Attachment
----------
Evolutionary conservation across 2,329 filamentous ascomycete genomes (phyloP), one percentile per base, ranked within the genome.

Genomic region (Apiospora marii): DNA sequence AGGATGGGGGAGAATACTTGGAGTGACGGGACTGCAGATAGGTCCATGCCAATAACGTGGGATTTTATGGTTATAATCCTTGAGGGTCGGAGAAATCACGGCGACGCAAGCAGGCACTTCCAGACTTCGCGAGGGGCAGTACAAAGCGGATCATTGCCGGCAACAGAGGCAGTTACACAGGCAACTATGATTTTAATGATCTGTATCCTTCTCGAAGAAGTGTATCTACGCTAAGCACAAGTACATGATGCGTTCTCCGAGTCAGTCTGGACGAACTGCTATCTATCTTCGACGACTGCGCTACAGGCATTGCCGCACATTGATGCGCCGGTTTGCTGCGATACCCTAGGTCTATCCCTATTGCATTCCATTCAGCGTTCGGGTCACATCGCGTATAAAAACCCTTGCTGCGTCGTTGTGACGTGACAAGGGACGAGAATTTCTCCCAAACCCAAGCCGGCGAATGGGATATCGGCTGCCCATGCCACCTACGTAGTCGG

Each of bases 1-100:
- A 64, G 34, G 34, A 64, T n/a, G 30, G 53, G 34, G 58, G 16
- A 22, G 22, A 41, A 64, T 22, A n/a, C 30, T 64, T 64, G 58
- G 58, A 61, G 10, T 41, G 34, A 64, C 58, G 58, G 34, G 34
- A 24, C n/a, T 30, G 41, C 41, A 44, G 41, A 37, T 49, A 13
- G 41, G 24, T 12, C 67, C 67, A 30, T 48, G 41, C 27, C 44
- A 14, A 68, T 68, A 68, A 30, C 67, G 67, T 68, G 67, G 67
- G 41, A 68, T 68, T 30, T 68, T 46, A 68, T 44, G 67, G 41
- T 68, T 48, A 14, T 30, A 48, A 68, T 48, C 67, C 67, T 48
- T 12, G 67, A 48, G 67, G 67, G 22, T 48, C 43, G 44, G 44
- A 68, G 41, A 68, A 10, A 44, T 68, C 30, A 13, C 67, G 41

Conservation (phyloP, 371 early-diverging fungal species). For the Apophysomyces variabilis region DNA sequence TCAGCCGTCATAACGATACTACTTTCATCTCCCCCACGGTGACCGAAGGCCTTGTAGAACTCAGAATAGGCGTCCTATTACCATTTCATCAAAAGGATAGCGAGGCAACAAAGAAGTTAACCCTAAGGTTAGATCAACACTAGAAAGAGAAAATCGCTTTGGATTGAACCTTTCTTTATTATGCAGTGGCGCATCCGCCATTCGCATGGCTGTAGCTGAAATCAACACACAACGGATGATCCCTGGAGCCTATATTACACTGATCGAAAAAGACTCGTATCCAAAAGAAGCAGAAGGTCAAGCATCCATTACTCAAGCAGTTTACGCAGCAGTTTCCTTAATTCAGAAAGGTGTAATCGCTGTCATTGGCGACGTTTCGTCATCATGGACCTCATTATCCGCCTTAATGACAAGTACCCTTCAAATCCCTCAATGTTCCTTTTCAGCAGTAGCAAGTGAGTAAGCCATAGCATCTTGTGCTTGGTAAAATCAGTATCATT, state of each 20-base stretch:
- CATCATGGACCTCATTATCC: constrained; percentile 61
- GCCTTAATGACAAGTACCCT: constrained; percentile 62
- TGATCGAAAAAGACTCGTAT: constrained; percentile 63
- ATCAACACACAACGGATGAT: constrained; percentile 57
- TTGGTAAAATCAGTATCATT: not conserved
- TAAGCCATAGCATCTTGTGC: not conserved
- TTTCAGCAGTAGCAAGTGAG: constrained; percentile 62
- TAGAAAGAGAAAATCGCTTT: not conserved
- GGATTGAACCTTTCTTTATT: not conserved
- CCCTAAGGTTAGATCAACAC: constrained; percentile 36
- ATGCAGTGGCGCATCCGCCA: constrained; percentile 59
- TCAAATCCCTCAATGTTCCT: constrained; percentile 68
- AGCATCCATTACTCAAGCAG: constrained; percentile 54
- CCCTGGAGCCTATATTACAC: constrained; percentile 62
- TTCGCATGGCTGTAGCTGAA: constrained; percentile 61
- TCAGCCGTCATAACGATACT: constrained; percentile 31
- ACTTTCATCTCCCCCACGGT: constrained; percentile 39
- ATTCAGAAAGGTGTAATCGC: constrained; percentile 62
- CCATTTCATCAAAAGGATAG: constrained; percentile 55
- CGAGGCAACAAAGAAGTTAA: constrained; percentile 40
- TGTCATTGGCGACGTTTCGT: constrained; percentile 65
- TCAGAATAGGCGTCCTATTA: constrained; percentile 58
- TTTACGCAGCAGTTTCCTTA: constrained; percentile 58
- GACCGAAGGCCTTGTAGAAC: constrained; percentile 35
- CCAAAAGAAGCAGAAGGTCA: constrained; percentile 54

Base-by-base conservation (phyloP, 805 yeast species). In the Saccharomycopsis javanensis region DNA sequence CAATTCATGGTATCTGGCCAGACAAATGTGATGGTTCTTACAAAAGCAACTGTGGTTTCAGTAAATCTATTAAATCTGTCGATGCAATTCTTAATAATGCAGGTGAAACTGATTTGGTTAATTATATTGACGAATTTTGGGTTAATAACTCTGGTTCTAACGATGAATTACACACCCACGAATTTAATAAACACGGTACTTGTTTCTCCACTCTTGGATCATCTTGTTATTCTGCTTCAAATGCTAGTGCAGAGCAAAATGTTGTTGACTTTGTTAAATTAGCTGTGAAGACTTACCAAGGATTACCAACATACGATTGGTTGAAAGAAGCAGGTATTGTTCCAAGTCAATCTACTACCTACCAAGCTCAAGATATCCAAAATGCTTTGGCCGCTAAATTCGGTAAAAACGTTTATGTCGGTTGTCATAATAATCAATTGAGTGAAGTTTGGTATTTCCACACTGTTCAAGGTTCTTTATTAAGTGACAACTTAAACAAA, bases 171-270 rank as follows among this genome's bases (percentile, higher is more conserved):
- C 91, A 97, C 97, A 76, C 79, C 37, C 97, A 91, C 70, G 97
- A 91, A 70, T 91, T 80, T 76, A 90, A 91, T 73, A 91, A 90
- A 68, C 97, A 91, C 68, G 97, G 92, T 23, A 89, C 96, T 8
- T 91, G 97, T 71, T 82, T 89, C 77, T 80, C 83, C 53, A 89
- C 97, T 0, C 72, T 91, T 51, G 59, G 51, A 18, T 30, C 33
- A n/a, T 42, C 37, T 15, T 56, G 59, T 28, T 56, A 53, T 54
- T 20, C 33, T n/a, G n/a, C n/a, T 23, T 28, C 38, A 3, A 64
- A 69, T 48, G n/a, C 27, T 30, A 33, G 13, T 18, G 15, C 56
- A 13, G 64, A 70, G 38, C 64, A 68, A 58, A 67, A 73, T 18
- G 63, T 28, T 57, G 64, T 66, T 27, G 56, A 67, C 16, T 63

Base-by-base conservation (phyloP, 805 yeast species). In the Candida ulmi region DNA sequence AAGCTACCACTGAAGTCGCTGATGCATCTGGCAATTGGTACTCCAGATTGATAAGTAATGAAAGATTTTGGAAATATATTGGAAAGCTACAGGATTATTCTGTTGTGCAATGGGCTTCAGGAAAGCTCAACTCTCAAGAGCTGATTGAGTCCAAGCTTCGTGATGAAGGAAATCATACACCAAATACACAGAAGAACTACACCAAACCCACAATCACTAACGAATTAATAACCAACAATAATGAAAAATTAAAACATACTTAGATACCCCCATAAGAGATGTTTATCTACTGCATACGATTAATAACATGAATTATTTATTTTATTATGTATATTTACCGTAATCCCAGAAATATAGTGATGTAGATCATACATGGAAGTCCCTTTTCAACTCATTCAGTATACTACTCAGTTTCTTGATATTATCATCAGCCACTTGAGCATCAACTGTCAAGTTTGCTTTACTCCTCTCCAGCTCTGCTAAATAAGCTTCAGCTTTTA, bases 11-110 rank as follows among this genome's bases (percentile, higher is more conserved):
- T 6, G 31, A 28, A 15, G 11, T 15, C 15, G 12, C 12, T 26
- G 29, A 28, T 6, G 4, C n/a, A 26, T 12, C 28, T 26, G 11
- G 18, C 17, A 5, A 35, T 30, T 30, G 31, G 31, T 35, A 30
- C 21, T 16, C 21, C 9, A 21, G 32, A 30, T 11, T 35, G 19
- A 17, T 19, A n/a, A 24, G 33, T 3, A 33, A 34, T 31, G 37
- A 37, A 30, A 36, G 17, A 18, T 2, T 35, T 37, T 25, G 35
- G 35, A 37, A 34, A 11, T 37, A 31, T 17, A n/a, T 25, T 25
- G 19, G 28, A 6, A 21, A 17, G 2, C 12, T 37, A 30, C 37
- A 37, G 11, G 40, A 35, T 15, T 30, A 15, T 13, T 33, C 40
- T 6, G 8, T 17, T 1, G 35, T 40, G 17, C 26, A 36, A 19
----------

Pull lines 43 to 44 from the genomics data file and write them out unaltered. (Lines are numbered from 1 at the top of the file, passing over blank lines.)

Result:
- A 68, C 97, A 91, C 68, G 97, G 92, T 23, A 89, C 96, T 8
- T 91, G 97, T 71, T 82, T 89, C 77, T 80, C 83, C 53, A 89